THE UNTOLD STORY

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"A WILD-RIDE ACCOUNT" —The Hollywood Reporter
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(Photo: Jim Shooter, age 14.)In the summer of 1965, Jim Shooter wrote a Superboy and the Legion of Superheroes story on spec, and gave it to his mother to send to DC. A mail correspondence followed, and within a matter of months, Shooter got a call from Mort Weisinger, the same “malevolent toad” who only a few months earlier had scared Roy Thomas away to Marvel. Weisinger invited him to meet at the DC offices. Shooter, by now fourteen, was accompanied by his mother. 
He got the regular gig, and just in time. “My father had a beat-up old car and the engine died,” he said. “That first check bought a rebuilt engine for his car so he didn’t have to walk to work anymore.” 









For four years, Shooter worked for Weisinger on various iterations of the Superman mythos—Superboy, Supergirl, etc.—not only writing scripts, but providing cover designs as well. He also won the good graces of artists Gil Kane and Wally Wood by providing stick-figure layouts for each page. But as high school wore on, the allure of the money began to wear off—it never seemed to be enough for his family anyway. What mattered now was the accolades. 
Unfortunately, praise was limited to the occasional article in the Pittsburgh newspaper or segment on the local TV news. “My father probably said four or five words to me the whole time I was growing up,” said Shooter. “One of the greatest men to ever walk the earth … but not at connecting with people. He made no comment whatsoever.” And Weisinger didn’t just withhold praise—he cruelly berated his teenage employee, calling from New York every Thursday night, following the weekly Batman television broadcast, with a litany of complaints: It’s not on time. It’s over the page limit. How the hell can we get a cover out of this? Why can’t you write like you used to? He referred to Shooter as his “charity case.” “He caused a kind of pathological fear of telephones in me,” Shooter once told an interviewer. “I felt more and more inadequate … and my last chance to be a kid was slipping by.”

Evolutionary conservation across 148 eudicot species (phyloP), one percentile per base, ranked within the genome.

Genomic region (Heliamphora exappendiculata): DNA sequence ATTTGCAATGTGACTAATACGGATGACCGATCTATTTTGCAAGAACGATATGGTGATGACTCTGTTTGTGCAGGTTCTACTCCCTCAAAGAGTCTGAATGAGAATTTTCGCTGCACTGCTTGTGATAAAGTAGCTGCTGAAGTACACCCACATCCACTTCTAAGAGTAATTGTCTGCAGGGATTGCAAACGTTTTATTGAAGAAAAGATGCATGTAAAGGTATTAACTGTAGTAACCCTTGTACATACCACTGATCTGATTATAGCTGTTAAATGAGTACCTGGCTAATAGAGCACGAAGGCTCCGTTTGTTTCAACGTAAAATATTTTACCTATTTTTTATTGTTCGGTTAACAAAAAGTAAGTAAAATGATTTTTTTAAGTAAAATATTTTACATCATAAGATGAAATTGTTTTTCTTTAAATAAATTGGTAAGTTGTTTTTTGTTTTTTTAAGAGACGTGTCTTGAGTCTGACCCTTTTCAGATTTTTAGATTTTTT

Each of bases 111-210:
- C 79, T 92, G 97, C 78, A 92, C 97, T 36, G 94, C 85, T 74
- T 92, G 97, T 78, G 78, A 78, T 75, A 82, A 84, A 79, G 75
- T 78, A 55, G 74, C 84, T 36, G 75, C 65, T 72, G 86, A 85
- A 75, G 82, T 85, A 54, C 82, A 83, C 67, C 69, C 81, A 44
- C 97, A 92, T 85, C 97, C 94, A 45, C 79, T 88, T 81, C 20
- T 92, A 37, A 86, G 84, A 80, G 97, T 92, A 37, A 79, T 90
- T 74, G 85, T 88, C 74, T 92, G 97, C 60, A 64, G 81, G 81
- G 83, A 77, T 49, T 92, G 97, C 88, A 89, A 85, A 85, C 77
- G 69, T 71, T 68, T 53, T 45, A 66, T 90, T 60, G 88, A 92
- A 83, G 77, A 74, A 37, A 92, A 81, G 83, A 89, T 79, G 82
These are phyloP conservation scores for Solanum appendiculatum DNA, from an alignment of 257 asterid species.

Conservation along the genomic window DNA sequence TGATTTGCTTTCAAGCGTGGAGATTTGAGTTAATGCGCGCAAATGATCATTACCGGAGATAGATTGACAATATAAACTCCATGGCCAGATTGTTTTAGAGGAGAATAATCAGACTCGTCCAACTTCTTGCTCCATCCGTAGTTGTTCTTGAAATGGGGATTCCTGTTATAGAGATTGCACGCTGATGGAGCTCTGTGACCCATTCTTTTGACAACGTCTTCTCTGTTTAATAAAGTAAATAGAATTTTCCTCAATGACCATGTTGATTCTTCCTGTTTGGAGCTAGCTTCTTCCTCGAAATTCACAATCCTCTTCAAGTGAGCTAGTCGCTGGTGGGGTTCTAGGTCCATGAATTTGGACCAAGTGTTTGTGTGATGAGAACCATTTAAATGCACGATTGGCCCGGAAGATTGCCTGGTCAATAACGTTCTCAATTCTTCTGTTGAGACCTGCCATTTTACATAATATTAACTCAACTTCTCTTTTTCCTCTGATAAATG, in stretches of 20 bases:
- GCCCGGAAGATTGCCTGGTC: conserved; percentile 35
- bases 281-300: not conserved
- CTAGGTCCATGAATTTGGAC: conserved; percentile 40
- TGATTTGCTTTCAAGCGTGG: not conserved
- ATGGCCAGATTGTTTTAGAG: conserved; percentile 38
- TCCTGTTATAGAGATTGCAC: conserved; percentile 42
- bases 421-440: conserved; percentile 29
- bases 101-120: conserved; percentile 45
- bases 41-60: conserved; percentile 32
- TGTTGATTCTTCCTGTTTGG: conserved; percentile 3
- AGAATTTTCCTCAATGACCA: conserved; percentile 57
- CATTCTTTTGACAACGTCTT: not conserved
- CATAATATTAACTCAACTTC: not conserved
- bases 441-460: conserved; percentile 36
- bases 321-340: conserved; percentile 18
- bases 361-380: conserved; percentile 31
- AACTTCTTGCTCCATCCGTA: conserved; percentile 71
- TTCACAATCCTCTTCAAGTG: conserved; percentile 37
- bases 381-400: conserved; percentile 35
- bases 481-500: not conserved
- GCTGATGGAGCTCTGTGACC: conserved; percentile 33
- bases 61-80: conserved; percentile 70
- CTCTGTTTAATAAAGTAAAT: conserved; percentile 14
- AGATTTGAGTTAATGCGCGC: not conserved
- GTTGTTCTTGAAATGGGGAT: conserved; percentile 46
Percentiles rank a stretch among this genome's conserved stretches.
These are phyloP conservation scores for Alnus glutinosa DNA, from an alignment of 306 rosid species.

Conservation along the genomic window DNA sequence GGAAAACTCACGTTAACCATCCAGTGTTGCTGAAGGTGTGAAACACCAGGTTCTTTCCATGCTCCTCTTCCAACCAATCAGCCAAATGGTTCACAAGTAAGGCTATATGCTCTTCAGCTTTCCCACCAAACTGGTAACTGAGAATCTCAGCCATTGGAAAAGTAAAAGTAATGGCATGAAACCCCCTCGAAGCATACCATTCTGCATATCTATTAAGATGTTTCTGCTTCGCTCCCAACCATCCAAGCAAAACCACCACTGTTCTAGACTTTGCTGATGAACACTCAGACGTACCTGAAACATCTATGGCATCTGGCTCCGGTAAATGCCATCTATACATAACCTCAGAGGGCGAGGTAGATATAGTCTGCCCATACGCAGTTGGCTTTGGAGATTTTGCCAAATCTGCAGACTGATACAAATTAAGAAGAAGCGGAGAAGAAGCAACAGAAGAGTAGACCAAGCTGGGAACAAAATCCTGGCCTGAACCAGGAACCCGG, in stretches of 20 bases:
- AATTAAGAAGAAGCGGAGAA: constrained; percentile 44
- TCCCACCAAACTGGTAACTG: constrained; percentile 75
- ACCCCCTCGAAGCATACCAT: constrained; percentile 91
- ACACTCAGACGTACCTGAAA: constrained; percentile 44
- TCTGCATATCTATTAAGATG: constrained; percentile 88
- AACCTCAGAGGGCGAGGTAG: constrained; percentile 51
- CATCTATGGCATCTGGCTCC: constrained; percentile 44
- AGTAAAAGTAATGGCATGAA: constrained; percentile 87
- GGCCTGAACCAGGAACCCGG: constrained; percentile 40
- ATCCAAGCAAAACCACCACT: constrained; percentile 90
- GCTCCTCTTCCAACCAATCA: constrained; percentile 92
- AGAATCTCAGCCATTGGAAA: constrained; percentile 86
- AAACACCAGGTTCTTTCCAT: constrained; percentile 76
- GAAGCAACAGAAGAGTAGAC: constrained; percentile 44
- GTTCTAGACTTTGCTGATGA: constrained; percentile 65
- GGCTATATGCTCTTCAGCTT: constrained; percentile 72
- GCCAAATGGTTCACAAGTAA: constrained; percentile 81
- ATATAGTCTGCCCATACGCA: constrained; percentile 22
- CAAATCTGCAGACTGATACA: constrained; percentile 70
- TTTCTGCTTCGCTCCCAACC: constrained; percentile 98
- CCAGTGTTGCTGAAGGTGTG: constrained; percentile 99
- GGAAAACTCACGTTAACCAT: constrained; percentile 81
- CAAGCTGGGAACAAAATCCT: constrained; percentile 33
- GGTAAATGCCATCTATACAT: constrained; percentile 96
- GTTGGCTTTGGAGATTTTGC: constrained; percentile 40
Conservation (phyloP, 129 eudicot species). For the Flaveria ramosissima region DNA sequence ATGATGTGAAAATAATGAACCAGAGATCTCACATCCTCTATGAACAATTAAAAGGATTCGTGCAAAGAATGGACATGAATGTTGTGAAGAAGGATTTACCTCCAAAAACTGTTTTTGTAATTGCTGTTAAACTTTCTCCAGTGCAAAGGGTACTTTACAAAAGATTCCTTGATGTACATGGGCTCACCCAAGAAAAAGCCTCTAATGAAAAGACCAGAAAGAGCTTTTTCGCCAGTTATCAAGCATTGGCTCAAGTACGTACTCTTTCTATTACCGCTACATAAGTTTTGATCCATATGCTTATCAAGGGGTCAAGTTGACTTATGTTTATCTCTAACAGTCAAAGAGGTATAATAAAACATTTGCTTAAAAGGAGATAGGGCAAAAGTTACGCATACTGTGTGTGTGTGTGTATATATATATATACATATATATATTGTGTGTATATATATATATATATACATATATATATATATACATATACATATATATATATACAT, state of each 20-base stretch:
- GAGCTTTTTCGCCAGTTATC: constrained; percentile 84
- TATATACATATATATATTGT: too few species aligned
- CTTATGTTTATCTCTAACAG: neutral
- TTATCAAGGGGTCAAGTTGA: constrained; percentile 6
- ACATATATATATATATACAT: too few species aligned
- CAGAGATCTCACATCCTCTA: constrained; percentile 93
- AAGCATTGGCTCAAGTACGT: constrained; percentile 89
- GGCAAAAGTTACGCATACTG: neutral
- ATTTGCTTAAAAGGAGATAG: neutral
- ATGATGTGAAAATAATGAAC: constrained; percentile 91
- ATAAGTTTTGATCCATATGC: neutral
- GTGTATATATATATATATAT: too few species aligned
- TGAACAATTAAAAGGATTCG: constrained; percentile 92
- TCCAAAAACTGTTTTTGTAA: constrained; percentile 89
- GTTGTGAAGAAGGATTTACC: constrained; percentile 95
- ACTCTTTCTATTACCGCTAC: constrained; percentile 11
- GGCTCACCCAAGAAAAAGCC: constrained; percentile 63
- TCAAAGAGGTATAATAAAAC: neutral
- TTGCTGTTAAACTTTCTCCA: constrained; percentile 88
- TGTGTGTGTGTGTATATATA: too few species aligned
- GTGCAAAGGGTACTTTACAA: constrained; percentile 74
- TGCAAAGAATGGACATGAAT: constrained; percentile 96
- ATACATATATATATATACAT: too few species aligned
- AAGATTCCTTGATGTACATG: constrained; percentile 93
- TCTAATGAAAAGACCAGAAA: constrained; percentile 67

Holding down an adult job—and, at six feet seven inches, now towering above his classmates—scarcely anything about him, save a serious case of acne, marked him as a teenager. He tried to fit it all in, to “get good grades so I could nail down a scholarship, and have a little fun, like football games, dances, parties and stuff. But it was too much, and it all suffered.” He missed sixty days of his senior year of high school, his grades fell, and his productivity for Weisinger decreased. 
He managed an NYU scholarship anyway. In 1969, shortly before he was due to fly to New York, he had a falling-out with Weisinger. So he decided to cold-call his inspiration, Stan Lee, from a pay phone at the airport. Amazingly, he talked his way into a job interview, and then an offer. But the only thing available was a full-time assistant position. Marvel’s environment was shockingly different from the jacket-and-tie, insurance-company vibe of DC. It seemed like it might be … fun. 







He gave up the scholarship.




(From Marvel Comics: The Untold Story)(Photograph via Jim Shooter’s website)

    (Photo: Jim Shooter, age 14.)

    In the summer of